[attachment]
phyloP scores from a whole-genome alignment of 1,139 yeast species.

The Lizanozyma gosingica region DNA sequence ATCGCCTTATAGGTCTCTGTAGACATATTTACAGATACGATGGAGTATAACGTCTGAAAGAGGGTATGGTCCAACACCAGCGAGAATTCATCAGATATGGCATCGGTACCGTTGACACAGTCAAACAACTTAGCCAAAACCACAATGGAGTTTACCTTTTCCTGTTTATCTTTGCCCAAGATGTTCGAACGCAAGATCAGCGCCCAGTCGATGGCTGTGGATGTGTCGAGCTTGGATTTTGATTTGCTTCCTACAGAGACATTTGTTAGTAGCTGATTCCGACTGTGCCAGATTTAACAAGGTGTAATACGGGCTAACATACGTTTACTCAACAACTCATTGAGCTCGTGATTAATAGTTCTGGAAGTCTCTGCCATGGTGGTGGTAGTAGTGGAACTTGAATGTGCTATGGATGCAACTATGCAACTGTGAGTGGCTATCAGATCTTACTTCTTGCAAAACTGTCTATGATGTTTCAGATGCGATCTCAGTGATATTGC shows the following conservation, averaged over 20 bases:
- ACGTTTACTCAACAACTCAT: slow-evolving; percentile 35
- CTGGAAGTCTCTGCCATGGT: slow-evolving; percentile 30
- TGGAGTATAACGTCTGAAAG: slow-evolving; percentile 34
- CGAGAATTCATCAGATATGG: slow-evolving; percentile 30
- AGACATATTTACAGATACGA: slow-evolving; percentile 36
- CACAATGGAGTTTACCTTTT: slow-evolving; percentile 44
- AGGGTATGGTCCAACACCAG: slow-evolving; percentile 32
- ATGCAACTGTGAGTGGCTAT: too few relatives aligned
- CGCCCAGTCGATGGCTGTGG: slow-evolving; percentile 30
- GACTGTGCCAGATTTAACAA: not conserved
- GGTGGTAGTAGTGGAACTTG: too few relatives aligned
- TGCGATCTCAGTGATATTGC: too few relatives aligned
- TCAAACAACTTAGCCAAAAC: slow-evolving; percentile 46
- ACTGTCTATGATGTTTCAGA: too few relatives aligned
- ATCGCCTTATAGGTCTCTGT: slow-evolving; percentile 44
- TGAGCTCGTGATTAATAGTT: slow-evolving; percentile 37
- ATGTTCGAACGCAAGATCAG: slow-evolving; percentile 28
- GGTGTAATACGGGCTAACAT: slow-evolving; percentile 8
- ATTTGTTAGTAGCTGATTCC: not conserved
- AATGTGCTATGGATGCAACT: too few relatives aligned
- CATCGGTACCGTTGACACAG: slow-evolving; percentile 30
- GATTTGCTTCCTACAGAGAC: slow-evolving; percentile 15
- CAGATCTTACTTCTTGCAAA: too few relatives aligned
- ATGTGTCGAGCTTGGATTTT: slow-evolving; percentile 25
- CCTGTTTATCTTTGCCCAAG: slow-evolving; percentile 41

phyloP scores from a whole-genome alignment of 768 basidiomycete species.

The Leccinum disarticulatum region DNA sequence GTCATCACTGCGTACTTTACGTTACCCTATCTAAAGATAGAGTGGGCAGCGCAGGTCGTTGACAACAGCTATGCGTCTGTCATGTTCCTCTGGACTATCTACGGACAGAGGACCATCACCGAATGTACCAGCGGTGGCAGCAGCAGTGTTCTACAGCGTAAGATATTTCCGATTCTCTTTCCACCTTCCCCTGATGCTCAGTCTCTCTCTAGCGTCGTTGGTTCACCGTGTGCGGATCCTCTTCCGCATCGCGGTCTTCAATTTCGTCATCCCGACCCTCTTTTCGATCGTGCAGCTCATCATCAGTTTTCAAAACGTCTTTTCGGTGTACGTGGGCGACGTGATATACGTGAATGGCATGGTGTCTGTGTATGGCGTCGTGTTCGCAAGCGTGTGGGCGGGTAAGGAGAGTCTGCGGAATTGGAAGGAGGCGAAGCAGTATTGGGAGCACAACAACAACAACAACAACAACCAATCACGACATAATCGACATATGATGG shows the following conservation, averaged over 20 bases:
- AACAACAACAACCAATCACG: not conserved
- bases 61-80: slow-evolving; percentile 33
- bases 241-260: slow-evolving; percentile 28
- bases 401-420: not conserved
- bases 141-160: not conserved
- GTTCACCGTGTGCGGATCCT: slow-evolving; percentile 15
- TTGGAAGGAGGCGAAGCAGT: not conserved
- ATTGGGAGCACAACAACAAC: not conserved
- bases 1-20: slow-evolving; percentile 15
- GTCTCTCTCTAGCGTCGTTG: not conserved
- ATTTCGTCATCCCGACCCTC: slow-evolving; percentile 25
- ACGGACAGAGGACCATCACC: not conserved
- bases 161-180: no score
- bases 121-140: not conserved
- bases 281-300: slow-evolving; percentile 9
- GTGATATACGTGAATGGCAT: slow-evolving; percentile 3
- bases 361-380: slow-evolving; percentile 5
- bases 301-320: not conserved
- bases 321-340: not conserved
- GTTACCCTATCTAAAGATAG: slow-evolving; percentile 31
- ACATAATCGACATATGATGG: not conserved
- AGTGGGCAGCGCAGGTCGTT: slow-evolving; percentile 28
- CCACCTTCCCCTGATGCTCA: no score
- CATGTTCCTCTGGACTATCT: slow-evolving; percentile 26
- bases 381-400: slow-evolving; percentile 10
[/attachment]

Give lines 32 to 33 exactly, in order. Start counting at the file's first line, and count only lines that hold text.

- bases 241-260: slow-evolving; percentile 28
- bases 401-420: not conserved